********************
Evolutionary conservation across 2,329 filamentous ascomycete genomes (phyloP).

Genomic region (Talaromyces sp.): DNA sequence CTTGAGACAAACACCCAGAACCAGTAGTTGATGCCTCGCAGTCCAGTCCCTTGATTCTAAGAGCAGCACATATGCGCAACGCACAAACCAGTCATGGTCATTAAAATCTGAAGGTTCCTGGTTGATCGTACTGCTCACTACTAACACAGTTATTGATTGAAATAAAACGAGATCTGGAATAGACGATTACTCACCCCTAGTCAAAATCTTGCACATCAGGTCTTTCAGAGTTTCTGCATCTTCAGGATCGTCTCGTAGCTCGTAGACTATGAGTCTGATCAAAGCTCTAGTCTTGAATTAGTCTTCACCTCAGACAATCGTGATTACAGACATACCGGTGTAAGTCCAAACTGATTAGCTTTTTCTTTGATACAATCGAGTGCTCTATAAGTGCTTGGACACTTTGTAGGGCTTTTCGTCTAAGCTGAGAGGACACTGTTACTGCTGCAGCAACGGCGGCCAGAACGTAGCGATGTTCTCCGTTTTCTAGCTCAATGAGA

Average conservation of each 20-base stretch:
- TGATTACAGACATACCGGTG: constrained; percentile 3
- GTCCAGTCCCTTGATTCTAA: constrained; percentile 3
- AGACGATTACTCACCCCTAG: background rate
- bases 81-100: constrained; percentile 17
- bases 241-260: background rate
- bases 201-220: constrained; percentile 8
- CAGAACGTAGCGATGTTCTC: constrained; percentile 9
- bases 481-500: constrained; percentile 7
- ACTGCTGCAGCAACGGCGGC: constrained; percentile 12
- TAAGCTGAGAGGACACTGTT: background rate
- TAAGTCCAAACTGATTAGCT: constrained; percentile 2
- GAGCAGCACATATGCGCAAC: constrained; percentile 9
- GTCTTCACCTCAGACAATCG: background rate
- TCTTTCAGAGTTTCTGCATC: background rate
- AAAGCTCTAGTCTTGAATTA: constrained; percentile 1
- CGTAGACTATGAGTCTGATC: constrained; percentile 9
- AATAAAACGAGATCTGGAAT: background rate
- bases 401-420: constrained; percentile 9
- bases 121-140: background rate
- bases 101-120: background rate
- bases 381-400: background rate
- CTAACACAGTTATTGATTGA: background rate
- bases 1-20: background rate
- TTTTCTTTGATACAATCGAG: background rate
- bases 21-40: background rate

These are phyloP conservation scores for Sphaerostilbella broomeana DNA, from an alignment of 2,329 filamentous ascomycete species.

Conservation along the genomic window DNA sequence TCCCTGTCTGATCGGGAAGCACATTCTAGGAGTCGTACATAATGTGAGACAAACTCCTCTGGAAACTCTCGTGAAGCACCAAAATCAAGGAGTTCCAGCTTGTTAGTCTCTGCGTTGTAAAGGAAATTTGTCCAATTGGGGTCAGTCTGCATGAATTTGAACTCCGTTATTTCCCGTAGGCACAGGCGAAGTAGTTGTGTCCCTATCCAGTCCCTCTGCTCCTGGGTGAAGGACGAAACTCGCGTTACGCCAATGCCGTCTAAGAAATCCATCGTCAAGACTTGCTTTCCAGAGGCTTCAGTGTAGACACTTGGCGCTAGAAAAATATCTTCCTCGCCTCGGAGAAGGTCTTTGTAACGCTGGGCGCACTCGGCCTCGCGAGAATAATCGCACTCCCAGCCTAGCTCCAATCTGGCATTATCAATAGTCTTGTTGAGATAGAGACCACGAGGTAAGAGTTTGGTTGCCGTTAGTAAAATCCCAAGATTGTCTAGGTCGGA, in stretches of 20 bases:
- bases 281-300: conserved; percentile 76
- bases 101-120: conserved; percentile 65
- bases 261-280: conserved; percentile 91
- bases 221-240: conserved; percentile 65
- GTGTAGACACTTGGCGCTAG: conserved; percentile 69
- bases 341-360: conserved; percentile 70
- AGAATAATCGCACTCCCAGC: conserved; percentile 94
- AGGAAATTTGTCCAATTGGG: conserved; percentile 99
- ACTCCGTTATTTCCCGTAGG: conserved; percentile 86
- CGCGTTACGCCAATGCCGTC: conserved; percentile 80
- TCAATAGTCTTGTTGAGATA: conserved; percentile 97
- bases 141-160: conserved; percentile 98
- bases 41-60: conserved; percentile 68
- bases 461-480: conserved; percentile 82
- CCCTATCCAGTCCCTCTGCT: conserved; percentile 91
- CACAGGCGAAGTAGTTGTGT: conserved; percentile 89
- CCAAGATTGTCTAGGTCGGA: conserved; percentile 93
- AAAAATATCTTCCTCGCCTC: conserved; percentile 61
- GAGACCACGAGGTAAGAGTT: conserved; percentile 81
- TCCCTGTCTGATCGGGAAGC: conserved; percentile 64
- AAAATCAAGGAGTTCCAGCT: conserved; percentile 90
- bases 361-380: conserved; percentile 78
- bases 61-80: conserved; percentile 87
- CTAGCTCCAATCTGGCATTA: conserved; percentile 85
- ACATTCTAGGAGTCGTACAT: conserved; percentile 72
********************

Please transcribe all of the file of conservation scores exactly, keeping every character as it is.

Evolutionary conservation across 2,329 filamentous ascomycete genomes (phyloP).

Genomic region (Talaromyces sp.): DNA sequence CTTGAGACAAACACCCAGAACCAGTAGTTGATGCCTCGCAGTCCAGTCCCTTGATTCTAAGAGCAGCACATATGCGCAACGCACAAACCAGTCATGGTCATTAAAATCTGAAGGTTCCTGGTTGATCGTACTGCTCACTACTAACACAGTTATTGATTGAAATAAAACGAGATCTGGAATAGACGATTACTCACCCCTAGTCAAAATCTTGCACATCAGGTCTTTCAGAGTTTCTGCATCTTCAGGATCGTCTCGTAGCTCGTAGACTATGAGTCTGATCAAAGCTCTAGTCTTGAATTAGTCTTCACCTCAGACAATCGTGATTACAGACATACCGGTGTAAGTCCAAACTGATTAGCTTTTTCTTTGATACAATCGAGTGCTCTATAAGTGCTTGGACACTTTGTAGGGCTTTTCGTCTAAGCTGAGAGGACACTGTTACTGCTGCAGCAACGGCGGCCAGAACGTAGCGATGTTCTCCGTTTTCTAGCTCAATGAGA

Average conservation of each 20-base stretch:
- TGATTACAGACATACCGGTG: constrained; percentile 3
- GTCCAGTCCCTTGATTCTAA: constrained; percentile 3
- AGACGATTACTCACCCCTAG: background rate
- bases 81-100: constrained; percentile 17
- bases 241-260: background rate
- bases 201-220: constrained; percentile 8
- CAGAACGTAGCGATGTTCTC: constrained; percentile 9
- bases 481-500: constrained; percentile 7
- ACTGCTGCAGCAACGGCGGC: constrained; percentile 12
- TAAGCTGAGAGGACACTGTT: background rate
- TAAGTCCAAACTGATTAGCT: constrained; percentile 2
- GAGCAGCACATATGCGCAAC: constrained; percentile 9
- GTCTTCACCTCAGACAATCG: background rate
- TCTTTCAGAGTTTCTGCATC: background rate
- AAAGCTCTAGTCTTGAATTA: constrained; percentile 1
- CGTAGACTATGAGTCTGATC: constrained; percentile 9
- AATAAAACGAGATCTGGAAT: background rate
- bases 401-420: constrained; percentile 9
- bases 121-140: background rate
- bases 101-120: background rate
- bases 381-400: background rate
- CTAACACAGTTATTGATTGA: background rate
- bases 1-20: background rate
- TTTTCTTTGATACAATCGAG: background rate
- bases 21-40: background rate

These are phyloP conservation scores for Sphaerostilbella broomeana DNA, from an alignment of 2,329 filamentous ascomycete species.

Conservation along the genomic window DNA sequence TCCCTGTCTGATCGGGAAGCACATTCTAGGAGTCGTACATAATGTGAGACAAACTCCTCTGGAAACTCTCGTGAAGCACCAAAATCAAGGAGTTCCAGCTTGTTAGTCTCTGCGTTGTAAAGGAAATTTGTCCAATTGGGGTCAGTCTGCATGAATTTGAACTCCGTTATTTCCCGTAGGCACAGGCGAAGTAGTTGTGTCCCTATCCAGTCCCTCTGCTCCTGGGTGAAGGACGAAACTCGCGTTACGCCAATGCCGTCTAAGAAATCCATCGTCAAGACTTGCTTTCCAGAGGCTTCAGTGTAGACACTTGGCGCTAGAAAAATATCTTCCTCGCCTCGGAGAAGGTCTTTGTAACGCTGGGCGCACTCGGCCTCGCGAGAATAATCGCACTCCCAGCCTAGCTCCAATCTGGCATTATCAATAGTCTTGTTGAGATAGAGACCACGAGGTAAGAGTTTGGTTGCCGTTAGTAAAATCCCAAGATTGTCTAGGTCGGA, in stretches of 20 bases:
- bases 281-300: conserved; percentile 76
- bases 101-120: conserved; percentile 65
- bases 261-280: conserved; percentile 91
- bases 221-240: conserved; percentile 65
- GTGTAGACACTTGGCGCTAG: conserved; percentile 69
- bases 341-360: conserved; percentile 70
- AGAATAATCGCACTCCCAGC: conserved; percentile 94
- AGGAAATTTGTCCAATTGGG: conserved; percentile 99
- ACTCCGTTATTTCCCGTAGG: conserved; percentile 86
- CGCGTTACGCCAATGCCGTC: conserved; percentile 80
- TCAATAGTCTTGTTGAGATA: conserved; percentile 97
- bases 141-160: conserved; percentile 98
- bases 41-60: conserved; percentile 68
- bases 461-480: conserved; percentile 82
- CCCTATCCAGTCCCTCTGCT: conserved; percentile 91
- CACAGGCGAAGTAGTTGTGT: conserved; percentile 89
- CCAAGATTGTCTAGGTCGGA: conserved; percentile 93
- AAAAATATCTTCCTCGCCTC: conserved; percentile 61
- GAGACCACGAGGTAAGAGTT: conserved; percentile 81
- TCCCTGTCTGATCGGGAAGC: conserved; percentile 64
- AAAATCAAGGAGTTCCAGCT: conserved; percentile 90
- bases 361-380: conserved; percentile 78
- bases 61-80: conserved; percentile 87
- CTAGCTCCAATCTGGCATTA: conserved; percentile 85
- ACATTCTAGGAGTCGTACAT: conserved; percentile 72